Simply put, letting toxic behavior fall to the wayside and not taking a proactive approach to combat it can leave your audience turning elsewhere to find an experience that matches their needs.

How data and machine learning can help curb it 

G@ming companies can now more easily integrate toxicity detection into their own games through chat data. While chat data is a natural place to evaluate toxic text language that is being used within a game, more and more g@ming companies are seeing unstructured data sources like voice and image as a more prevalent source for bullying behavior. The complexity of deriving insights from unstructured data is particularly complex and an area where many leading g@ming platforms struggle. Having platforms in place that can ingest any type of data and apply ML/AI capability on top of this data to drive more efficient scale in finding and remediating troubling behavior is now one of the key investment areas for big data in the g@ming ecosystem and many leading platforms.

Implementing a real-time, scalable architecture that detects toxicity creates the ability to filter millions of workloads and simplify workflows for community relationship managers. Severely toxic events can be flagged and addressed in real-time, and leaders can choose an automatic response for such events, like muting players or quickly alerting a customer relationship management (CRM) tool to the incident impacting player retention. A data platform also serves the purpose of monitoring brand perception through processing large data sets from disparate sources and turning them into more digestible reports and dashboards.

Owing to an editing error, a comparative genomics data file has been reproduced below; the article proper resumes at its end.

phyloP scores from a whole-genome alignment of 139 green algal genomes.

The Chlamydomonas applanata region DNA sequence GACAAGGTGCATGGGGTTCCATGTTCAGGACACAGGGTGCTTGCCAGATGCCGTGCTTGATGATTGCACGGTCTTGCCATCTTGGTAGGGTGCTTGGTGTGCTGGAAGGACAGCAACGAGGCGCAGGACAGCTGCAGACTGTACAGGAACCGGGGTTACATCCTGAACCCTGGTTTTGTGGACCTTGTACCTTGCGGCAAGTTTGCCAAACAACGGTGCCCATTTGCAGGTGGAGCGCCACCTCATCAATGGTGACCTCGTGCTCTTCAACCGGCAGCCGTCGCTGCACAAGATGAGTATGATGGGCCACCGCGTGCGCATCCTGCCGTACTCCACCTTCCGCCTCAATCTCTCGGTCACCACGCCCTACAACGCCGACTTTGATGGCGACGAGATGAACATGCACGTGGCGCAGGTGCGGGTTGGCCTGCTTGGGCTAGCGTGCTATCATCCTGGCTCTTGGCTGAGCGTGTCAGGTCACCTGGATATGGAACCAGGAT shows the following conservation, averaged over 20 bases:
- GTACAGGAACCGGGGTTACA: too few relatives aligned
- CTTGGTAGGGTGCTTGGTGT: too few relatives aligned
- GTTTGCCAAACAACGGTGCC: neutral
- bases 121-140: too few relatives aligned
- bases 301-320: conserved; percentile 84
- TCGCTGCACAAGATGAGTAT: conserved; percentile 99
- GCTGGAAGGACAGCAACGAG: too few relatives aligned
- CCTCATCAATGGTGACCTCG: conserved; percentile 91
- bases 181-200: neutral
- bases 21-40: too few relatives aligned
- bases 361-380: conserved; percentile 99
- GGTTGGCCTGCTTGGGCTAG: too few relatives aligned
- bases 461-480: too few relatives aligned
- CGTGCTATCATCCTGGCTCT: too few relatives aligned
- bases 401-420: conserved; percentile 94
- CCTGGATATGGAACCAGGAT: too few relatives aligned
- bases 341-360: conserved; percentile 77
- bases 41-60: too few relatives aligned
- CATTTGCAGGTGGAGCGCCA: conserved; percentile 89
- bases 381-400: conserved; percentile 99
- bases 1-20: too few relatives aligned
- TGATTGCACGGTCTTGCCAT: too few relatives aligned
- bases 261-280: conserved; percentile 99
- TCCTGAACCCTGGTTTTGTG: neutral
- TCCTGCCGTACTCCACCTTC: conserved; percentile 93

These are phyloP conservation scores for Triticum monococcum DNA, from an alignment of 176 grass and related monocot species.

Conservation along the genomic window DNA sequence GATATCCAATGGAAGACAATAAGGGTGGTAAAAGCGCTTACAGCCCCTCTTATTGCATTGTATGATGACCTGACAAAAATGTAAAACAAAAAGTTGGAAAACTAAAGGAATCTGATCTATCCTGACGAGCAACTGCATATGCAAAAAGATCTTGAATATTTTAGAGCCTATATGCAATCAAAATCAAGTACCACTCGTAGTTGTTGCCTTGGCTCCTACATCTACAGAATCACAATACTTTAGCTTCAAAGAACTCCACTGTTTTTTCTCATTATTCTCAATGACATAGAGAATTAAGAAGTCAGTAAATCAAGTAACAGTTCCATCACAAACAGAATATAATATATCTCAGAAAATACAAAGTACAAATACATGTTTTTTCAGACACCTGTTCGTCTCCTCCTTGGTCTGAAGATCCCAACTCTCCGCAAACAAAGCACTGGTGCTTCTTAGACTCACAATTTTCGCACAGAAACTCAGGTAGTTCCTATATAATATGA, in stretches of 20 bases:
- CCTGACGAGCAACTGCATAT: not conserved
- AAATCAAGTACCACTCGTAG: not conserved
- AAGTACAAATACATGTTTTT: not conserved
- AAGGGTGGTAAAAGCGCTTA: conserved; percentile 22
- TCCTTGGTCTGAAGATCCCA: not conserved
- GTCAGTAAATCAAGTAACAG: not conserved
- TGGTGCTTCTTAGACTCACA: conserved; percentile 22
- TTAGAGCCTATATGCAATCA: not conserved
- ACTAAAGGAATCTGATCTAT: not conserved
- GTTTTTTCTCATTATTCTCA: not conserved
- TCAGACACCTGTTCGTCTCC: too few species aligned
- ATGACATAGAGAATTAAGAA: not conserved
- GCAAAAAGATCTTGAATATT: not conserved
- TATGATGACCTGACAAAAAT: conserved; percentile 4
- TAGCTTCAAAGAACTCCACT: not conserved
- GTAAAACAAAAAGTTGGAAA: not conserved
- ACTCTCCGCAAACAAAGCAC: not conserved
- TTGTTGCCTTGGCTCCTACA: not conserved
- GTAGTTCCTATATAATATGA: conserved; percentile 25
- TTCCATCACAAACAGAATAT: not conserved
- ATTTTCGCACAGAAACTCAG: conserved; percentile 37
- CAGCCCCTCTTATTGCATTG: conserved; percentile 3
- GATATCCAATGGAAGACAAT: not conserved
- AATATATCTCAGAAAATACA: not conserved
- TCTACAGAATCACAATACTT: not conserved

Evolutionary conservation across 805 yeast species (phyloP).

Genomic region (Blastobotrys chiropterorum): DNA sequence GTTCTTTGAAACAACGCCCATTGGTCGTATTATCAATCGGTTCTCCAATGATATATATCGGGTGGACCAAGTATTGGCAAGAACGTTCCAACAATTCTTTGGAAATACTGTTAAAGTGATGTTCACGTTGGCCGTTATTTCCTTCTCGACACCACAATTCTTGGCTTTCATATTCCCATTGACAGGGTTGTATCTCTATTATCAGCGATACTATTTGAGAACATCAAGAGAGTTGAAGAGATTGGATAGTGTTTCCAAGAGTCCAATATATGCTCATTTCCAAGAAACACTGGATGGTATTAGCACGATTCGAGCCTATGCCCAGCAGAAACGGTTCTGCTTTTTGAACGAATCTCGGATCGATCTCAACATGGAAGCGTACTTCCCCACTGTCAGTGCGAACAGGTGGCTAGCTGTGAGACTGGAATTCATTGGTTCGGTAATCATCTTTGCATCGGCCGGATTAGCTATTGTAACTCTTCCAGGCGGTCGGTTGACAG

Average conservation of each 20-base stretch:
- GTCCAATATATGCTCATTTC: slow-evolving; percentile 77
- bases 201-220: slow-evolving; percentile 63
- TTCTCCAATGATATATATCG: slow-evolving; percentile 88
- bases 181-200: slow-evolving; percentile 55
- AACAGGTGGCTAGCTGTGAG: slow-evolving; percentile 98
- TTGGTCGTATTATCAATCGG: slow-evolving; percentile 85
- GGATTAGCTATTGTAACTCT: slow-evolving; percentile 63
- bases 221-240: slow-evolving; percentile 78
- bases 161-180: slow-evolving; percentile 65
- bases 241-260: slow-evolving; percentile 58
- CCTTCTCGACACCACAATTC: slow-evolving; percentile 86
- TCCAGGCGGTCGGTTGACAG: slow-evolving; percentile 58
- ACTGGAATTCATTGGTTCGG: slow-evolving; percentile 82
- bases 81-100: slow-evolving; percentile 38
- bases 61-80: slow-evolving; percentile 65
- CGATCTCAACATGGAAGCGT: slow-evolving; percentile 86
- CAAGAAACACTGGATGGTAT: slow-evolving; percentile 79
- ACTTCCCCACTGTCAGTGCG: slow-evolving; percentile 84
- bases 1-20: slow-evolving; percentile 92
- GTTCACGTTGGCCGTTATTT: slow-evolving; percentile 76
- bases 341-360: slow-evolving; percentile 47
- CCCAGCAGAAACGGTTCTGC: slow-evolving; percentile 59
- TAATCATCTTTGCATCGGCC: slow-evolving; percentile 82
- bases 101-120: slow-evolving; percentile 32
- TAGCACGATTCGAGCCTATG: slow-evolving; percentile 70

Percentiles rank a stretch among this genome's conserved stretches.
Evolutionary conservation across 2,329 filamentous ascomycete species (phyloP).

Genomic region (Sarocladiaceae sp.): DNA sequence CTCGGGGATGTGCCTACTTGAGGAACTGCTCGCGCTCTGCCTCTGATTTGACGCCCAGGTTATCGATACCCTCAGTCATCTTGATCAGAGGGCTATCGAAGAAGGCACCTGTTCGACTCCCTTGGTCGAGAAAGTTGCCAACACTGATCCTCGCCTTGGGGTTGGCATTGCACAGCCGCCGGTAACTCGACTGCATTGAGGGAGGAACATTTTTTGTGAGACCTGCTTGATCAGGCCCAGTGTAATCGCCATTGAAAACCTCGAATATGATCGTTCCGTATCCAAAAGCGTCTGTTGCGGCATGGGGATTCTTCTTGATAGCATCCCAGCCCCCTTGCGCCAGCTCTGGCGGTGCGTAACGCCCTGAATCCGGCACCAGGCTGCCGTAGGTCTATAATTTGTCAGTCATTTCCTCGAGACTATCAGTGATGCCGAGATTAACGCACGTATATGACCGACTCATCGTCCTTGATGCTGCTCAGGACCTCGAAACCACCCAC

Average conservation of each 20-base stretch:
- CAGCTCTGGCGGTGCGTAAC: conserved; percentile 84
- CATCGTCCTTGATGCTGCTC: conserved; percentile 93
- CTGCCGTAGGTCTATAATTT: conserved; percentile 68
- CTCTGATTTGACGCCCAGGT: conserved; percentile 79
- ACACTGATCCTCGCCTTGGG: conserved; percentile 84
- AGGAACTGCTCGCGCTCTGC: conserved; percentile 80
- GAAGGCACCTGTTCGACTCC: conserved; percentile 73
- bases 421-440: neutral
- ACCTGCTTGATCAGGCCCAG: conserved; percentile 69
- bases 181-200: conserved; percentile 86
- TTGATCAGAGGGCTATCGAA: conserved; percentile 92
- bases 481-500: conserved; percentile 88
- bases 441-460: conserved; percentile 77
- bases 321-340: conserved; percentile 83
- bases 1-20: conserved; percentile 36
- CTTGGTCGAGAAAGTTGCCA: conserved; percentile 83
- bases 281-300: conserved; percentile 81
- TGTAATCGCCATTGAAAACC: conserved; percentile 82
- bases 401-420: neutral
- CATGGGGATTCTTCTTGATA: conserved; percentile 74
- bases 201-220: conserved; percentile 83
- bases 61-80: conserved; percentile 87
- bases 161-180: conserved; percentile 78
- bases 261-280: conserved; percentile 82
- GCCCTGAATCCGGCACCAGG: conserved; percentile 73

Riot Games turned to Apache Spark and Google’s TensorFlow to improve its ability to identify and punish players that use abusive or “toxic” language on in-game chat. Their team used a neural model called Word2Vec to “dig out the language used by players” and understand the meaning based on the context in which it was used. This was a critical first step in building a list of the language it did not want to see in chat. Intel has also worked with Spirit AI’s Ally tech to process human speech, enabling it to flag toxic behavior on both voice chat and live streams. We’re seeing more use cases similar to these as companies continue to realize the severe implications of toxic behavior.

The move to real-time in g@ming

Beyond toxicity in g@ming issues, leaders need to be maintaining a strong focus on real-time tools to combat other problems in g@ming – like cheating. Cheating in games has evolved and is now very advanced, and g@ming community managers need to act immediately to catch cheaters. 

To maintain the best g@ming experience, interactions need to happen by the moment, not after the fact. A real-time platform addresses toxicity, but it also allows for extensibility for use cases like cheating and others. At the end of the day, an agile platform drives solutions for all of these use cases. The right tool can save time, meaning whoever manages the community — data scientists, business owners, your head of community management — can spend more hours on creative game innovation.